Where would you really, really like to work? What company or organisation stands out to you as somewhere that could be a good place to spend large chunks of your days?

Social media influencer and entrepreneur Shaan Puri posted something recently that really caught the wind. He said “Assume you get paid $1M per year no matter what you do, but you still gotta work 40 hours a week, what would you pick to work on?” It was astonishing how many of the thousands of answers he got were around teaching kids to do things differently, or creating communities. Purpose in what we do is increasingly important for most of us. So identify a few concerns that interest you, and seem to have the kind of culture and purpose you want and check out their websites. Many organisations now have a recruitment section on their website with a notice saying that CVs will be accepted, even where they do not have specific jobs open at the moment. Internal recruiters will tell you that they like receiving good cover emails and CVs from people who have identified their organisation as one they like, and who seem to have made it their business to find out as much about the business as they can. The internal recruiters or HR people never know when a current employee is going to hand in their notice, and leave a gap to be filled, so having a few applications already in the pipeline, or a few people they are already having exploratory conversations with is useful for them. Once they get a sense that the candidate is aligned with their purpose.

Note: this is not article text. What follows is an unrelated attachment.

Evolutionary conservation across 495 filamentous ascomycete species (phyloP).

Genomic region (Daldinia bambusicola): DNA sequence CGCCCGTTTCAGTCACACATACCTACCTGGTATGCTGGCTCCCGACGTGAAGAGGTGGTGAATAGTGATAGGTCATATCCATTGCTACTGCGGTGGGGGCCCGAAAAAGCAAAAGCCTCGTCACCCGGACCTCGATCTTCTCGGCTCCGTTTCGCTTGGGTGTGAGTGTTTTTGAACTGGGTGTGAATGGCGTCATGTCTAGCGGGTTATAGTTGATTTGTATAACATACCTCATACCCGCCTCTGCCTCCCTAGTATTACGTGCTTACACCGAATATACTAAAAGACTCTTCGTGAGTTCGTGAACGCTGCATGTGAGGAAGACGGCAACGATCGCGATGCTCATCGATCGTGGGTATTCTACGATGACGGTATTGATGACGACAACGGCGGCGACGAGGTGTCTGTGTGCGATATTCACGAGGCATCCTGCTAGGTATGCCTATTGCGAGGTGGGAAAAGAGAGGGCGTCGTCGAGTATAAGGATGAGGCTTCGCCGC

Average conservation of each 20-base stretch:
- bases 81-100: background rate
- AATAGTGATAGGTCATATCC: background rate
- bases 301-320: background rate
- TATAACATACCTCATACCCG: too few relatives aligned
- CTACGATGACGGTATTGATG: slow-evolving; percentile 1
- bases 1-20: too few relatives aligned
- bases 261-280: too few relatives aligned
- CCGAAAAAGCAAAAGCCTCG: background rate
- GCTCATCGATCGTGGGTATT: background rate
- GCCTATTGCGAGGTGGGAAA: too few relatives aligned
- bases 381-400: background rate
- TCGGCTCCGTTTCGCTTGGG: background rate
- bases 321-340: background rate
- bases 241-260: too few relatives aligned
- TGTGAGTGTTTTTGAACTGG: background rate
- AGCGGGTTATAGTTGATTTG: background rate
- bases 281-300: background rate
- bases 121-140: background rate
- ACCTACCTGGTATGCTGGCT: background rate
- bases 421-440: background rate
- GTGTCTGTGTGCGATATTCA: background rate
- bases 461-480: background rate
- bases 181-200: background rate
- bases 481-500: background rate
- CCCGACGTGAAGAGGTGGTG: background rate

Brian Murphy is Director of Employee Skilling at Microsoft, following previous high level positions in big pharma and banking. “At Microsoft there are a number of things we hire against I was sent a video to view before my first day and that was about having a growth mindset, which told me all I needed to know about the orientation and the culture in the organisation” he says. “In fact it was the only piece of content I was asked to look at, and therefore was presenting this as the most important thing. As a learning professional I was just so impressed with that positioning of this topic as we were preparing people for joining the company.” So if you are reaching out to that company you have identified as having the kind of culture and purpose you like, how should you do it?

Tough sales people used to be measured on their ability to make a cold call – a call to someone they had no previous contact with, using their best patter and persuasion to get a hearing. These days it is more likely to be a cold email, an email out of the blue, but which should be, in reality, far from cold. Start by working out who is the correct person to write to. You might find HR managers, talent managers or hiring managers listed in the ‘about us’ section of the website. Search the company on LinkedIn and many of the people who work there, and their titles, will pop up. Write a warm, friendly, but short email suggesting why you might be a good fit for their team. Refer to specific products or services they offer, places where you can contribute, so they know that you know who they are, and you are not mass emailing. Briefly touch on career achievements and qualifications, and then ask for a 15 minute chat, online or in person, so you can learn a little bit more about them. Thank them for their time, attach your CV and think of a really good subject line, something that might encourage them to open the email in the first place. Before you hit send, proof read, and proof read again. First impressions count! If you haven’t heard anything back within a week or ten days, it is perfectly acceptable to send a follow up email. People are busy, they take holidays, and things get lost in the mass of information we receive every day.


From Speak Now, Communicate Well in the Workplace.

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